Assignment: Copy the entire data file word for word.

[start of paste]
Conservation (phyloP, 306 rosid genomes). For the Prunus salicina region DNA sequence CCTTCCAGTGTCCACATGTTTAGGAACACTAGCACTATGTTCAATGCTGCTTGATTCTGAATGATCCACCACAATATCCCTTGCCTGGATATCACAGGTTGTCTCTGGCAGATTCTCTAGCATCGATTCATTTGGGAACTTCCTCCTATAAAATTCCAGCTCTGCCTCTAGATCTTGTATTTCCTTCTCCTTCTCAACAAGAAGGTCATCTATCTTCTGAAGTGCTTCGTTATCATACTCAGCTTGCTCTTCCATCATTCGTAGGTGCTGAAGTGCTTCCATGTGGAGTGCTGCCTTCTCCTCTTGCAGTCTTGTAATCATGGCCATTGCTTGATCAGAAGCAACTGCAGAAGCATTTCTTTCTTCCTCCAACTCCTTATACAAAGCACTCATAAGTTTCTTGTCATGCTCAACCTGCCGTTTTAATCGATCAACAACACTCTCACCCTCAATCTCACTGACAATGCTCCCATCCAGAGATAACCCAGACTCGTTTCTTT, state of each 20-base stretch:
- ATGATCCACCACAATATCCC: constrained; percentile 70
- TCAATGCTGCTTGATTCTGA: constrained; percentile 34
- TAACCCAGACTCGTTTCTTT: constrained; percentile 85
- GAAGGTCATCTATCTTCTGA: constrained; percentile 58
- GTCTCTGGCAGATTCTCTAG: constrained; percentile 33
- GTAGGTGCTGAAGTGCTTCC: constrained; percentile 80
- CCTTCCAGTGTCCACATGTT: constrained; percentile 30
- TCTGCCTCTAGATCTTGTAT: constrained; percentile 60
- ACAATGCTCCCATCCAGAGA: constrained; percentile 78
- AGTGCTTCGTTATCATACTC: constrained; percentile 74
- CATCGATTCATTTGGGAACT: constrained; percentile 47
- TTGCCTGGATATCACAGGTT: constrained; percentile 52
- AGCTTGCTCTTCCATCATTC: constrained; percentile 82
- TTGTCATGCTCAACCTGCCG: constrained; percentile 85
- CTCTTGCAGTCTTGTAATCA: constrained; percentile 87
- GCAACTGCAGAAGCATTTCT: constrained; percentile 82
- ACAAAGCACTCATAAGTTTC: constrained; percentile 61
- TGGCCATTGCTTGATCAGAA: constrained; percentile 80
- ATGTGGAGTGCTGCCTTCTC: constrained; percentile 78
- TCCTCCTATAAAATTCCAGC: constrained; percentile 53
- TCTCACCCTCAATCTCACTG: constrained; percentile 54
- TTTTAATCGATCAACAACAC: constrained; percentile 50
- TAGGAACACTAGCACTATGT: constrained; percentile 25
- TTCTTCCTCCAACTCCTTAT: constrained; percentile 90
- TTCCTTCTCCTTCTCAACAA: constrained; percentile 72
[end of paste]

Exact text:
Conservation (phyloP, 306 rosid genomes). For the Prunus salicina region DNA sequence CCTTCCAGTGTCCACATGTTTAGGAACACTAGCACTATGTTCAATGCTGCTTGATTCTGAATGATCCACCACAATATCCCTTGCCTGGATATCACAGGTTGTCTCTGGCAGATTCTCTAGCATCGATTCATTTGGGAACTTCCTCCTATAAAATTCCAGCTCTGCCTCTAGATCTTGTATTTCCTTCTCCTTCTCAACAAGAAGGTCATCTATCTTCTGAAGTGCTTCGTTATCATACTCAGCTTGCTCTTCCATCATTCGTAGGTGCTGAAGTGCTTCCATGTGGAGTGCTGCCTTCTCCTCTTGCAGTCTTGTAATCATGGCCATTGCTTGATCAGAAGCAACTGCAGAAGCATTTCTTTCTTCCTCCAACTCCTTATACAAAGCACTCATAAGTTTCTTGTCATGCTCAACCTGCCGTTTTAATCGATCAACAACACTCTCACCCTCAATCTCACTGACAATGCTCCCATCCAGAGATAACCCAGACTCGTTTCTTT, state of each 20-base stretch:
- ATGATCCACCACAATATCCC: constrained; percentile 70
- TCAATGCTGCTTGATTCTGA: constrained; percentile 34
- TAACCCAGACTCGTTTCTTT: constrained; percentile 85
- GAAGGTCATCTATCTTCTGA: constrained; percentile 58
- GTCTCTGGCAGATTCTCTAG: constrained; percentile 33
- GTAGGTGCTGAAGTGCTTCC: constrained; percentile 80
- CCTTCCAGTGTCCACATGTT: constrained; percentile 30
- TCTGCCTCTAGATCTTGTAT: constrained; percentile 60
- ACAATGCTCCCATCCAGAGA: constrained; percentile 78
- AGTGCTTCGTTATCATACTC: constrained; percentile 74
- CATCGATTCATTTGGGAACT: constrained; percentile 47
- TTGCCTGGATATCACAGGTT: constrained; percentile 52
- AGCTTGCTCTTCCATCATTC: constrained; percentile 82
- TTGTCATGCTCAACCTGCCG: constrained; percentile 85
- CTCTTGCAGTCTTGTAATCA: constrained; percentile 87
- GCAACTGCAGAAGCATTTCT: constrained; percentile 82
- ACAAAGCACTCATAAGTTTC: constrained; percentile 61
- TGGCCATTGCTTGATCAGAA: constrained; percentile 80
- ATGTGGAGTGCTGCCTTCTC: constrained; percentile 78
- TCCTCCTATAAAATTCCAGC: constrained; percentile 53
- TCTCACCCTCAATCTCACTG: constrained; percentile 54
- TTTTAATCGATCAACAACAC: constrained; percentile 50
- TAGGAACACTAGCACTATGT: constrained; percentile 25
- TTCTTCCTCCAACTCCTTAT: constrained; percentile 90
- TTCCTTCTCCTTCTCAACAA: constrained; percentile 72